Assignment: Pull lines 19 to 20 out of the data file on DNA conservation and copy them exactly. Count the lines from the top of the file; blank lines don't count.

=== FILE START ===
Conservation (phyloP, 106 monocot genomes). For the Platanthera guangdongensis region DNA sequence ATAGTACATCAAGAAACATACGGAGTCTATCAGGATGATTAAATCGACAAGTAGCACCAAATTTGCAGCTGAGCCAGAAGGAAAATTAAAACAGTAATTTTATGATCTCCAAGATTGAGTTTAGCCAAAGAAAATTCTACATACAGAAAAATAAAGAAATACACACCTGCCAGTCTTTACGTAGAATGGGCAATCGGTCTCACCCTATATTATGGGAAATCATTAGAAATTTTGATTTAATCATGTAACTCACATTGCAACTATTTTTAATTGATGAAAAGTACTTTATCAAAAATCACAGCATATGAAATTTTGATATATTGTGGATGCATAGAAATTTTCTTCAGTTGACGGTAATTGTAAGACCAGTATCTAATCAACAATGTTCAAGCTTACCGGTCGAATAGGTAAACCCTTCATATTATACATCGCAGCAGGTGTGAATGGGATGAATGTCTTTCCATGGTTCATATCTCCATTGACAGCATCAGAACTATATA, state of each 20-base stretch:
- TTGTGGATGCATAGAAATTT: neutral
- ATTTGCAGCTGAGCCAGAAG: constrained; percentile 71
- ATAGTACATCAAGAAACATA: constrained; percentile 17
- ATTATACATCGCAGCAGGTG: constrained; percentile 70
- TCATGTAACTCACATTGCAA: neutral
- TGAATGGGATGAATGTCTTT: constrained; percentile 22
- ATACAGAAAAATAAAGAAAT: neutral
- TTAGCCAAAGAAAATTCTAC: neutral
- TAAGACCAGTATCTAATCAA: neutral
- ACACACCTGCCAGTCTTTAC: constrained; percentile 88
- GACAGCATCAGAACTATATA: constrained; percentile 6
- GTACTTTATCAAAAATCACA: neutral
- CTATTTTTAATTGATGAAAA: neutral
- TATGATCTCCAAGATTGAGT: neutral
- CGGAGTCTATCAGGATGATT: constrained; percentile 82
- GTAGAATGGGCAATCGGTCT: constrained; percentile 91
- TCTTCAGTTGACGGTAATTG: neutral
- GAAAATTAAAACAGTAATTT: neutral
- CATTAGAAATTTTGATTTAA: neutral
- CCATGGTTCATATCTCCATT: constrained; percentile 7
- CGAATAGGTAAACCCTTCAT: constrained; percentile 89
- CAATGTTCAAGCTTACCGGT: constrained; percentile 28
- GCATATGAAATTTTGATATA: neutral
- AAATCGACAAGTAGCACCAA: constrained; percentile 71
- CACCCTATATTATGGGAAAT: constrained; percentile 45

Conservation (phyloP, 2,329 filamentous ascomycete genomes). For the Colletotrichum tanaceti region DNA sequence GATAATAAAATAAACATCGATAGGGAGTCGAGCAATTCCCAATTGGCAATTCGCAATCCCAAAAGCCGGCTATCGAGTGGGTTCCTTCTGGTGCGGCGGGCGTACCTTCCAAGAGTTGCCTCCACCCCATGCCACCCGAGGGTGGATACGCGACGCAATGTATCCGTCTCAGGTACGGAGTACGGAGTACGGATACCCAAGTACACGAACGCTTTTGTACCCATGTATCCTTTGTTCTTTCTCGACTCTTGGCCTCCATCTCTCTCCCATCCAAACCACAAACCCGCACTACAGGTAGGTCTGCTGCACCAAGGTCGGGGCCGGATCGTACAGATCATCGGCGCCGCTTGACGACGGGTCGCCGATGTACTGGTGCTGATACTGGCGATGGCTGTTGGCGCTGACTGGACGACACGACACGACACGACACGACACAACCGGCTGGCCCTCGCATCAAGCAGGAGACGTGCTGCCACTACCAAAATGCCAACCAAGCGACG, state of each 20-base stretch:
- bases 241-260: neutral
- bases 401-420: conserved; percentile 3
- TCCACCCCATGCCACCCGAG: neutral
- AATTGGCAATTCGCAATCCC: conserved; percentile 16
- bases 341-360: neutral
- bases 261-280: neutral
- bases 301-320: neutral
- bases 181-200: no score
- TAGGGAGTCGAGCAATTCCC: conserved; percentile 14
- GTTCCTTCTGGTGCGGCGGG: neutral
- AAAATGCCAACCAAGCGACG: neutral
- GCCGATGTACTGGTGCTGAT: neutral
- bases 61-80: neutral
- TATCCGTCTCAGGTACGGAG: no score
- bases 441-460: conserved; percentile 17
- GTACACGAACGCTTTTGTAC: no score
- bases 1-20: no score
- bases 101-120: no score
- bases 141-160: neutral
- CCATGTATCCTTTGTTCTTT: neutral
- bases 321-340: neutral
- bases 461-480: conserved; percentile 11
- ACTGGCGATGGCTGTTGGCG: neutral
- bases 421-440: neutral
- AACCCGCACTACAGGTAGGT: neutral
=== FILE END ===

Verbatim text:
- GAAAATTAAAACAGTAATTT: neutral
- CATTAGAAATTTTGATTTAA: neutral